Show, Don't Tell
|"Nice, Tom, but try a little more showing and a little less telling".|
When I'm reading a story, I often lose interest if the author presents facts that seems to stop the flow of the story. You can tell me that a person is happy or sad, short or tall, bald or blessed with a full head of blazing red hair-- but if those descriptions slow the story or stop the mood you've engaged me in - then you're telling me something instead of showing me.
Here's an example.
I could describe a cluttered attic by listing all its contents. Or I could invite you (the reader) to "step into" the attic as I (a character in the story) stumble over boxes, catch my sweater on an old hanger, step on a paper bag with half of a discarded banana inside, etc. The second description involves action. It moves the paragraph along, which moves the page, which moves the chapter and so on, and so on.
Using some of the five senses can help describe the scene as well. I'll bet that long-neglected banana smells awful. And, perhaps the character can walk into a large, dust covered cobweb... with her mouth slightly open. That would surely provoke a funny response and is more immediate than simply writing that there were cobwebs hanging everywhere.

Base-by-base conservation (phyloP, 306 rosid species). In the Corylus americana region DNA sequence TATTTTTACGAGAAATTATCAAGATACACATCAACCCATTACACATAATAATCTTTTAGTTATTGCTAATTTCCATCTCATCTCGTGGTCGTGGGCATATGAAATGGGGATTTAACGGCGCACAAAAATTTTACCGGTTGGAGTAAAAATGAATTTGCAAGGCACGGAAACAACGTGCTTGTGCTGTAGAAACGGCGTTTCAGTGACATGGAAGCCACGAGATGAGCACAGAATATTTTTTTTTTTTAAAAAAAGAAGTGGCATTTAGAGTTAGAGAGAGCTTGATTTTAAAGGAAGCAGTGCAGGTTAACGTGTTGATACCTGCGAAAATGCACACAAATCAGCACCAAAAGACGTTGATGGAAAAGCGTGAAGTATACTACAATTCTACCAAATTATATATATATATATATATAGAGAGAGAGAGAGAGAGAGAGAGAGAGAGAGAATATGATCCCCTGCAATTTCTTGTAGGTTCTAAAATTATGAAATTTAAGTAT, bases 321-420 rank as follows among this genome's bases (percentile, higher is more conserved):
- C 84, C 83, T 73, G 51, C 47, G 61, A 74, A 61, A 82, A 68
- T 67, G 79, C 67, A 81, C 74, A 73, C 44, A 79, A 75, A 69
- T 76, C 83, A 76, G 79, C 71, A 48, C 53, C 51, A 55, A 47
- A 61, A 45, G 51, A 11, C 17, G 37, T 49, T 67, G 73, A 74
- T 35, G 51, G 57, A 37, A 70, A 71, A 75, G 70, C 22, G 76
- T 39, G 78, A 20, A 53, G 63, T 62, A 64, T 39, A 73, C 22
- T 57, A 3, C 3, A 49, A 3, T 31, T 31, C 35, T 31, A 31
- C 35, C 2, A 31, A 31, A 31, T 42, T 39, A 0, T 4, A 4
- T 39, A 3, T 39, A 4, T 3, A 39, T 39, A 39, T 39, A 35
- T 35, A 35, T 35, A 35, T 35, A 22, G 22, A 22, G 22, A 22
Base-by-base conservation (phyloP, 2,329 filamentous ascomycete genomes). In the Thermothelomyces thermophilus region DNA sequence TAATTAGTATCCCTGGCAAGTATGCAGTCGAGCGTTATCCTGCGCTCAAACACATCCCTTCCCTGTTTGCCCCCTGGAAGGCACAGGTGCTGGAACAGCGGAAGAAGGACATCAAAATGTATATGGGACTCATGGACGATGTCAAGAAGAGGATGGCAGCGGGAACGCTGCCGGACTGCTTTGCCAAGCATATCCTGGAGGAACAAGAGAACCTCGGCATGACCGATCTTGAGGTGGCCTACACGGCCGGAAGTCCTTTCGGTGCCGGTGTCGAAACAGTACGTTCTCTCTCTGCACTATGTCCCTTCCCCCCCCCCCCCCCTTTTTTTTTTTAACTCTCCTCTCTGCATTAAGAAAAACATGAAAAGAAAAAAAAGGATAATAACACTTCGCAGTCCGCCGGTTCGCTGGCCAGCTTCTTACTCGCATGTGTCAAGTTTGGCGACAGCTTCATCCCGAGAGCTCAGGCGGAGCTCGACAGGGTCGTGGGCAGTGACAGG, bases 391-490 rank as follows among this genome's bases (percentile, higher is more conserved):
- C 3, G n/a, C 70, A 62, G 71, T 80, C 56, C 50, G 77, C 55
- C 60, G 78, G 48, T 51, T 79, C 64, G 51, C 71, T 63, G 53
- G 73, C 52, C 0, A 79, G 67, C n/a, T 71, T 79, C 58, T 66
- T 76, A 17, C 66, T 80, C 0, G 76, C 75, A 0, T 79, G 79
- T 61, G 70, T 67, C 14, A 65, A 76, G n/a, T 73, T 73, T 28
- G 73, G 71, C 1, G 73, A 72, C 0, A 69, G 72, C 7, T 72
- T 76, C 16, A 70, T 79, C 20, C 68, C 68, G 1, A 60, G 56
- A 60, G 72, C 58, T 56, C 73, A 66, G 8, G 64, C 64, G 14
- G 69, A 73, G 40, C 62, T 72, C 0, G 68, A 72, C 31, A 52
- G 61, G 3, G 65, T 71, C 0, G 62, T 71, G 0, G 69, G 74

There are countless books on writing that discuss show, don't tell, as well as many blogs and articles on the internet that do the same. It's always a good idea to check out a few for good examples of how to sharpen our writing skills. And, there is a good reason why show, don't tell appears on many lists of writing advice. It helps keep stories fresh and moving.
Labels: by Robin